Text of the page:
Herricks superintendent to retire next year


Herricks Superintendent of Schools Dr. John E. Bierwirth at Herricks Pulic School in New Hyde Park is retiring next June after 13 years, seen here on July 1, 2014. Photo Credit: Uli Seit

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Herricks schools superintendent and longtime Long Island educator John E. Bierwirth plans to retire next June 30 after 14 years in the post.

Bierwirth, who said he will work for an international testing company, was described by education leaders as an outstanding superintendent who helped students navigate the difficult channels of standardized testing.

"He's been an outstanding education leader every place he has served," said Jim Gounaris, Herricks school board president. "He has expertise in a whole host of issues, especially in matters of testing, and he's a great advocate on behalf of children."

David Feller, president of the Nassau County Council of School Superintendents and superintendent of the North Merrick school district, described Bierwirth as "an extremely bright professional who truly understands the metrics involved in the creation of good tests, and he was able to raise some critical issues about how the state conducts its assessments."

Bierwirth touted his success as superintendent of schools in Freeport, Sachem and Portland, Oregon, and as president and CEO of Outward Bound, the country's oldest and largest wilderness education program.

He said that during his tenure in Herricks, the number of students taking advanced placement tests has increased from about 30 percent to almost 80 percent.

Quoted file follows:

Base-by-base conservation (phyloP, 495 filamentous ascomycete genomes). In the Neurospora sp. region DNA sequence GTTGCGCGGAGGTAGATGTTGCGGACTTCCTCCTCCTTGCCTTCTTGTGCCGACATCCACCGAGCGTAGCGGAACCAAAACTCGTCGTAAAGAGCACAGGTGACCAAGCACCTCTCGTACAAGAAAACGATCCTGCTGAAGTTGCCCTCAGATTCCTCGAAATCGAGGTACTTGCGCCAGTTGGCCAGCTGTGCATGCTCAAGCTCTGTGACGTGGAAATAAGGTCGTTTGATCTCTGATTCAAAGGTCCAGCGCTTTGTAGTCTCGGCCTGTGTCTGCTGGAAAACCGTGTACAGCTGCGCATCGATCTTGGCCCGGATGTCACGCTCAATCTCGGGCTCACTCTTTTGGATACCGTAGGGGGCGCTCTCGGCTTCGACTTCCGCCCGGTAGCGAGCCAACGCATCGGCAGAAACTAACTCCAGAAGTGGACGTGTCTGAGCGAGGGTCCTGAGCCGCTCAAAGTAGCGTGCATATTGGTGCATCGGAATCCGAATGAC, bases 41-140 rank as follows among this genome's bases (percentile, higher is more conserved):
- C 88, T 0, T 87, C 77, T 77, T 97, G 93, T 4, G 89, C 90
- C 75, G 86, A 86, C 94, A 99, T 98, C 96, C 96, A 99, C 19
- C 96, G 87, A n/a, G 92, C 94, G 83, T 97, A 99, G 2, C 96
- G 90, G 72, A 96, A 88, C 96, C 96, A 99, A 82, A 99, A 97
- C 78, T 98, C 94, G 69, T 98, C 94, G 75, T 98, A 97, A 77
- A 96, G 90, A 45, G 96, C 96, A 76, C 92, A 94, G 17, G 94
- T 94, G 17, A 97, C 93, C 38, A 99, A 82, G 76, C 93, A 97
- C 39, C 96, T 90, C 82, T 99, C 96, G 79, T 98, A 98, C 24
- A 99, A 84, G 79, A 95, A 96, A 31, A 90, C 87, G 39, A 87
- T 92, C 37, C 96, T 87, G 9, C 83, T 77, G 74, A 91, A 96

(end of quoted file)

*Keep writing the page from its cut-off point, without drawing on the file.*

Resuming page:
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The father of three said that, as superintendent of Sachem schools from 1990 to 1992, the percentage of students taking Regents level courses in the ninth grade increased from 55-60 percent to 85-90 percent in a year.

Known for answering his own phone, the 67-year-old Yale graduate said he believes children can excel if made to test their boundaries as in Outward Bound, where he said the experience of two or three weeks in the wilderness has made permanent changes in children and adults.

When it comes to assessing the abilities and capabilities of students, Bierwirth, whose father is the late former chairman of Grumman Corp., John C. Bierwirth, said their background should not be a factor.


He said parents' and teachers' assessments of students are largely based on race, ethnicity and gender, which can hinder student development.

"Some of the data is pretty uncomfortable. If they've [the students] made the choice themselves, that's one thing, but for someone to make choices that limits someone else's potential, that I'm very uncomfortable with."

Bierwirth, whose salary is $278,739, plans to work for the Program for International Student Assessment, which tests reading, math and science literacy.

"I've had a good time . . . The fun is in seeing people succeed, seeing students and teachers doing certain things they thought they couldn't do."

Town of North Hempstead Supervisor Judi Bosworth, who was a school board member and president for 16 years for Great Neck Public Schools, said Bierwirth "will be missed dearly, and I wish him the best as he moves on to the next chapter of his life."

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